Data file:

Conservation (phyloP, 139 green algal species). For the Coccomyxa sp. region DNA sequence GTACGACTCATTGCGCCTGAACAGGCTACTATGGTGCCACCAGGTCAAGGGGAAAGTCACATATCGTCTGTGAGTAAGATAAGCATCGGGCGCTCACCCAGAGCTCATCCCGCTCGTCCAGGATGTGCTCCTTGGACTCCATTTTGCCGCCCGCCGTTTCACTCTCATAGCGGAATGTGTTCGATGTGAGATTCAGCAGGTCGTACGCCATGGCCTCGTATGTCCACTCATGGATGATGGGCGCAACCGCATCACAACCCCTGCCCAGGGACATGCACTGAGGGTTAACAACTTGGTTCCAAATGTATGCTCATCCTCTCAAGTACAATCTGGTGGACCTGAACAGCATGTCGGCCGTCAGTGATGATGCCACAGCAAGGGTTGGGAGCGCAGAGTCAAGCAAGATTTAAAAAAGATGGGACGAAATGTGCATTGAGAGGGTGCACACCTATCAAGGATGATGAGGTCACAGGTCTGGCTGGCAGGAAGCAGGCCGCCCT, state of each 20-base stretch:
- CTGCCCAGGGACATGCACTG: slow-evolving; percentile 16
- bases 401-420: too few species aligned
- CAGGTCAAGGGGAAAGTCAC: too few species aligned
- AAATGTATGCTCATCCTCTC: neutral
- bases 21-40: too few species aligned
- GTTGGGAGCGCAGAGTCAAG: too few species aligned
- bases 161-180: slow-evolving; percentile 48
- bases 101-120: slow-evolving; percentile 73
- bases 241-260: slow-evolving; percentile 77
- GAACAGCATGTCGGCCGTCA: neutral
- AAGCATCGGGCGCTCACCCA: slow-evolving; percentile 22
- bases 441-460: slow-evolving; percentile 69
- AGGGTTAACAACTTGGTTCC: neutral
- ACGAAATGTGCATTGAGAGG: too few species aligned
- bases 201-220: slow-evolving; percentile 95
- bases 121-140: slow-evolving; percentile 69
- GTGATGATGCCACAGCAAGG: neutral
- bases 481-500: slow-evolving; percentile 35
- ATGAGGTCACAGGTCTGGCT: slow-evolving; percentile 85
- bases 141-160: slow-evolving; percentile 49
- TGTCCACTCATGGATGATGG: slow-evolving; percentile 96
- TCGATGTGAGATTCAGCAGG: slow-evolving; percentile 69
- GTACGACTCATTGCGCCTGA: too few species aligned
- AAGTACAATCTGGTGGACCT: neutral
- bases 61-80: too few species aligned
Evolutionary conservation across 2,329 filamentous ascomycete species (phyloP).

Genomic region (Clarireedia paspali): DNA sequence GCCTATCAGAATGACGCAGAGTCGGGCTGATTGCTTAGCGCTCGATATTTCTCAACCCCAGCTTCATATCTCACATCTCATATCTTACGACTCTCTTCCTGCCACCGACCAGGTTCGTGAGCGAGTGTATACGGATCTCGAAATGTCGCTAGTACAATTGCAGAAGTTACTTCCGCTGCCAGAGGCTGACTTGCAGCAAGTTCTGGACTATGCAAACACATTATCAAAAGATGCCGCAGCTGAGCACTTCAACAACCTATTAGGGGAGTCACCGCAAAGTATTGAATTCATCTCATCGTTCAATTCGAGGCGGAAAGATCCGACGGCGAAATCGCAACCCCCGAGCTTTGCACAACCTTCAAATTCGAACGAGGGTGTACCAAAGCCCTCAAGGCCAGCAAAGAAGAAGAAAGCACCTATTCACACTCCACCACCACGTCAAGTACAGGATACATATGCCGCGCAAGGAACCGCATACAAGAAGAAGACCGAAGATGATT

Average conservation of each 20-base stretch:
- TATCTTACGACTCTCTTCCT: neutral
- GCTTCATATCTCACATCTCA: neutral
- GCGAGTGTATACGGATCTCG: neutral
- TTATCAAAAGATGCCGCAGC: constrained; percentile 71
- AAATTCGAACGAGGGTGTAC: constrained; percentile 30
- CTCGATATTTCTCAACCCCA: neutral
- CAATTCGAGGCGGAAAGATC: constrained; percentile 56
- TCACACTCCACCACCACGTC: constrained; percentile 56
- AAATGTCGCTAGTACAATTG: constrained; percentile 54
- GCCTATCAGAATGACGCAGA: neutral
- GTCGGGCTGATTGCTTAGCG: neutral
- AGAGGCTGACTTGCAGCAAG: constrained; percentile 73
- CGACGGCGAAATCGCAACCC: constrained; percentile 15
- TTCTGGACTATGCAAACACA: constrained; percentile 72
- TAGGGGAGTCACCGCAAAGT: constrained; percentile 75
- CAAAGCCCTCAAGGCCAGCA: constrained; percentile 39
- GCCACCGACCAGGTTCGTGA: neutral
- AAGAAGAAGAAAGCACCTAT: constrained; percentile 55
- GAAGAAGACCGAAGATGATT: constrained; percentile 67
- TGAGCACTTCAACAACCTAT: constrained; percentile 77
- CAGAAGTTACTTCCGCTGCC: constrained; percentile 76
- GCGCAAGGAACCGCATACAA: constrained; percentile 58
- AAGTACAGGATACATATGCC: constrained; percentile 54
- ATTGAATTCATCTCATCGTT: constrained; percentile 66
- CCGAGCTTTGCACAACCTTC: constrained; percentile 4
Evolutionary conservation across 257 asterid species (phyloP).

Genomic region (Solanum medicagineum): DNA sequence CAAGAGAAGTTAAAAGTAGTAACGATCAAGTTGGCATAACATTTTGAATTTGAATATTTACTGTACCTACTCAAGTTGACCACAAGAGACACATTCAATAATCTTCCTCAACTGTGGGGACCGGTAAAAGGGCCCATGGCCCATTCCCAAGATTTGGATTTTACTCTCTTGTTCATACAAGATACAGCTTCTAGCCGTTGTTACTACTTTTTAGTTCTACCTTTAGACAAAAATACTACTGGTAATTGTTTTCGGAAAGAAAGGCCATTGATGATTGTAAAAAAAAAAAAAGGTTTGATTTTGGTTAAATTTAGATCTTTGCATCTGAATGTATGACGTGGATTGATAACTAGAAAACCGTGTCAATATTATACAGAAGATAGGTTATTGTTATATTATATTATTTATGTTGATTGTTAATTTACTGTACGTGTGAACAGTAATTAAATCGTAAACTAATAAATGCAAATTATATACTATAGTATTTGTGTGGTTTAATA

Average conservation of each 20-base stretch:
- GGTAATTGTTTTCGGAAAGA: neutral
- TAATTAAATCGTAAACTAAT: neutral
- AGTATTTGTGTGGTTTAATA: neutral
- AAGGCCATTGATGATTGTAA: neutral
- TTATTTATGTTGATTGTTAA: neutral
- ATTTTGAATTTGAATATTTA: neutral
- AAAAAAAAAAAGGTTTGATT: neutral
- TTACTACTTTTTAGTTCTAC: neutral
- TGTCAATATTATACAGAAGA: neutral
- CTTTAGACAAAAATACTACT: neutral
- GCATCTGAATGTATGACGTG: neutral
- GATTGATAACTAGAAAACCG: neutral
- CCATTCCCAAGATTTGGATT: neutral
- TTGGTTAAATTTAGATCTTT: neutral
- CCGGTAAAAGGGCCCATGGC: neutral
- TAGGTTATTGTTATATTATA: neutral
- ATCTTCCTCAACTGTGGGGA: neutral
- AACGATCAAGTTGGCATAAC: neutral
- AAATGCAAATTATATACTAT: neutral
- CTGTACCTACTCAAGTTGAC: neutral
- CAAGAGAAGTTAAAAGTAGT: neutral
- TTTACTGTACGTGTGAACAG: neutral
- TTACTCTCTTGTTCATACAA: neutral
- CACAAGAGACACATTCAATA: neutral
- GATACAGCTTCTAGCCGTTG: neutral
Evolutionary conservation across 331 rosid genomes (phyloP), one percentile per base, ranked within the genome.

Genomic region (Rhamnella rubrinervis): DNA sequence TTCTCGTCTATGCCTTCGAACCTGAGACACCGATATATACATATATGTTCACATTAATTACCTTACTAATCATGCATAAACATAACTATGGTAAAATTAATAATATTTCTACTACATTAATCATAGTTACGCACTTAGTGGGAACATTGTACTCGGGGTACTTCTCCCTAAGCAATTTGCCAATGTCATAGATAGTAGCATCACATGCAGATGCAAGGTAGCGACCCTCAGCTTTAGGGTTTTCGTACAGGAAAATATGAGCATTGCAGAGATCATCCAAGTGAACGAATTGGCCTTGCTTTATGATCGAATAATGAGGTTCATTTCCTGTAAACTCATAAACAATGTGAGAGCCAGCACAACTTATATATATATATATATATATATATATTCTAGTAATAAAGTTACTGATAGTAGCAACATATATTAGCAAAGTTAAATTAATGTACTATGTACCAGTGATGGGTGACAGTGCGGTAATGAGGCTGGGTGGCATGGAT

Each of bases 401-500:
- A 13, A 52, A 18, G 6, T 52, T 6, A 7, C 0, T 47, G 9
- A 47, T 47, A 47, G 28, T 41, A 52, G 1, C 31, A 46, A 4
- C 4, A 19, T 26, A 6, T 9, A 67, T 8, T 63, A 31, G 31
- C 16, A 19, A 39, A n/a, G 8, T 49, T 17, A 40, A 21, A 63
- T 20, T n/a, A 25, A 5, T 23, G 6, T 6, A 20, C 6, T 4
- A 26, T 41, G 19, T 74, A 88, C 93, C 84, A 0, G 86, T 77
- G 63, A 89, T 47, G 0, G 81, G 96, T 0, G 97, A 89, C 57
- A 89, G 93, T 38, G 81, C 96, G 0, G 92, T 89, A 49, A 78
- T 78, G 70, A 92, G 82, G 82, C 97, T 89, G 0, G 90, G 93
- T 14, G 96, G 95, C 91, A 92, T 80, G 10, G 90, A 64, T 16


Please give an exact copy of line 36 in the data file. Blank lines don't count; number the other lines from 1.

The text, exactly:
- CAATTCGAGGCGGAAAGATC: constrained; percentile 56